Last month, Cuie, 54, was reassigned to another position in the same office, at the same $87,500-a-year salary, but with no supervisory duties.
Asked last week about the decision to terminate the high-profile appointment, Nutter said little.
"Needs and strategies change and evolve over time, and you utilize your personnel as best you see fit," he said.
For his part, Cuie - who still owes $91,000 in restitution and is on probation for 52 more years - said he did the job he was asked to do. "This isn't about Mike Nutter making a bad decision in hiring an ex-offender."
In many ways, Cuie might have seemed a natural pick for the job and as Nutter's hoped-for example for the reentry program.
Articulate and charismatic, Cuie had a record of successful public service before his trouble with the law, having served in senior positions under former Mayors W. Wilson Goode Sr. and Ed Rendell.
But he had a much darker side as well, one that led to a dramatic fall from grace fueled by addictions to cocaine and alcohol.
In August 1999, he spent a weekend drinking and doing cocaine with a male companion, Nathaniel Tilghman, and two women. When his funds ran out, Cuie left, only to return later to demand money from Tilghman.
He bound Tilghman with duct tape and beat him, breaking his jaw. To get Tilghman to surrender his personal identification number for his Visa card, Cuie repeatedly gouged his face with a knife, threatening to cut out his eye.
In 2000, Cuie was convicted of aggravated assault, robbery and criminal conspiracy.
While in prison and since his release in 2003, Cuie devoted himself to helping former prisoners re-adapt to society.
He worked with St. Joseph's University and others to develop reentry programs, and served on Nutter's mayoral transition committee for reentry issues.
When the position came up for director of the reentry office, Cuie applied.
"All of the committee were impressed with him, his passion, his understanding of the issue and his ability to communicate it to us," said Goode, who sat on a panel that recommended Cuie.
Cuie was hired with great fanfare last February to run the office, which had a $2.6 million budget and was created in 2005 by former Mayor John F. Street.
His story was compelling for Nutter, who believes that finding jobs for ex-offenders is a key to cutting the recidivism rate and lowering the city's crime rate.
To that end, Nutter backed legislation that gives a $10,000 tax credit to businesses that hire ex-offenders.
Once in his new job, Cuie fired about a half dozen employees, replacing them with his own, including at least two other ex-offenders. Eventually, the office grew from about 16 employees to "29 or 30," according to Everett Gillison, deputy mayor for public safety.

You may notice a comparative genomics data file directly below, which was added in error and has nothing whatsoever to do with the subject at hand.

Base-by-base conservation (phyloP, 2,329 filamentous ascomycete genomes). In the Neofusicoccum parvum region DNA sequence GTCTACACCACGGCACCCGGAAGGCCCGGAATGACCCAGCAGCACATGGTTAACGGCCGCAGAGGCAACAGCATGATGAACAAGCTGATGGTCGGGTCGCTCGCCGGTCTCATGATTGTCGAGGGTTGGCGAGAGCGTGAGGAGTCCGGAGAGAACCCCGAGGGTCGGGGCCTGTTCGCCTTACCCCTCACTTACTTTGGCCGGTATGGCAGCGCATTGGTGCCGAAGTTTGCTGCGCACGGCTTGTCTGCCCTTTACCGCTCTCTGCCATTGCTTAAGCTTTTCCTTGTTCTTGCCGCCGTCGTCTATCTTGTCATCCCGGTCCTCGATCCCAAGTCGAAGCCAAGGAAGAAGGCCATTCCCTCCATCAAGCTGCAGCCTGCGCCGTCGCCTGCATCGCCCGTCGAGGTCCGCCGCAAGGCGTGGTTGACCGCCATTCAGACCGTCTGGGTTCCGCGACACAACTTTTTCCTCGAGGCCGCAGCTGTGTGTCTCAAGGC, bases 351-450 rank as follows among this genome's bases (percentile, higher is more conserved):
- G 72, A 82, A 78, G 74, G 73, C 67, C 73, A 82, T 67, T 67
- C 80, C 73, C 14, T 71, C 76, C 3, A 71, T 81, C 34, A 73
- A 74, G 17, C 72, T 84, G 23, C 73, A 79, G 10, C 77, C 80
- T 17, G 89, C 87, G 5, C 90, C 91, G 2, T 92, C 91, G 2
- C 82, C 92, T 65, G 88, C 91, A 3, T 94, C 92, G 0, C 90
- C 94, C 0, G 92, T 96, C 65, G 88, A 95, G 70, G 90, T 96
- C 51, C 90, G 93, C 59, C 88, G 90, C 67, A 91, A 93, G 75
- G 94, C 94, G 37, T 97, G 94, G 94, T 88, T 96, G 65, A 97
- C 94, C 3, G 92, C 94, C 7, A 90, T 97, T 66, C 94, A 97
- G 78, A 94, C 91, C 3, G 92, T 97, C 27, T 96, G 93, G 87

Cuie says he made the changes because he found the office in disarray. As a result of the new hires, however, Cuie overspent his budget in less than six months by at least $156,000.
Along the way, other bills were being ignored.
One was a $705,000 contract with Impact Services Corp., a firm hired to provide social services and job placement to ex-offenders.
Ray Jones, a director at Impact, said when Cuie began just $40,000 of that contract had been paid by the city.
In late May, Impact received a letter terminating its contract, which did not expire until June 30. On track to fulfill its commitment, Impact had by then found jobs for 420 ex-offenders.
"There was hiring done beyond what the budget could support," Gillison said, "so we had to end a contract short to make up the deficit."
Impact has since received most of its money. But as Jones saw it: "Somebody dropped the ball in terms of monitoring what was going on in that office."
Gillison said the office was undergoing a reorganization that ended only recently. "We figured out now where we're going," he said 10 days ago.
Regarding Cuie's new hires, Gillison said there was "probably a misunderstanding" in that they began work before the reorganization was finalized.
On Aug. 29, eight of those employees were dismissed - about two weeks after Cuie himself was reassigned. For now, chief of staff Carolyn Harper is running the office.
In his new position as a special assistant to Gillison, Cuie is driving efforts to start reentry work with prisoners as soon as they are sentenced, rather than the current practice of waiting until their release date is scheduled.
"My passion is inside the [prison] walls," Cuie said. "I'm as happy as I can be. I'm grateful to have this opportunity."
Contact staff writer Marcia Gelbart at 215-854-2338 or firstname.lastname@example.org.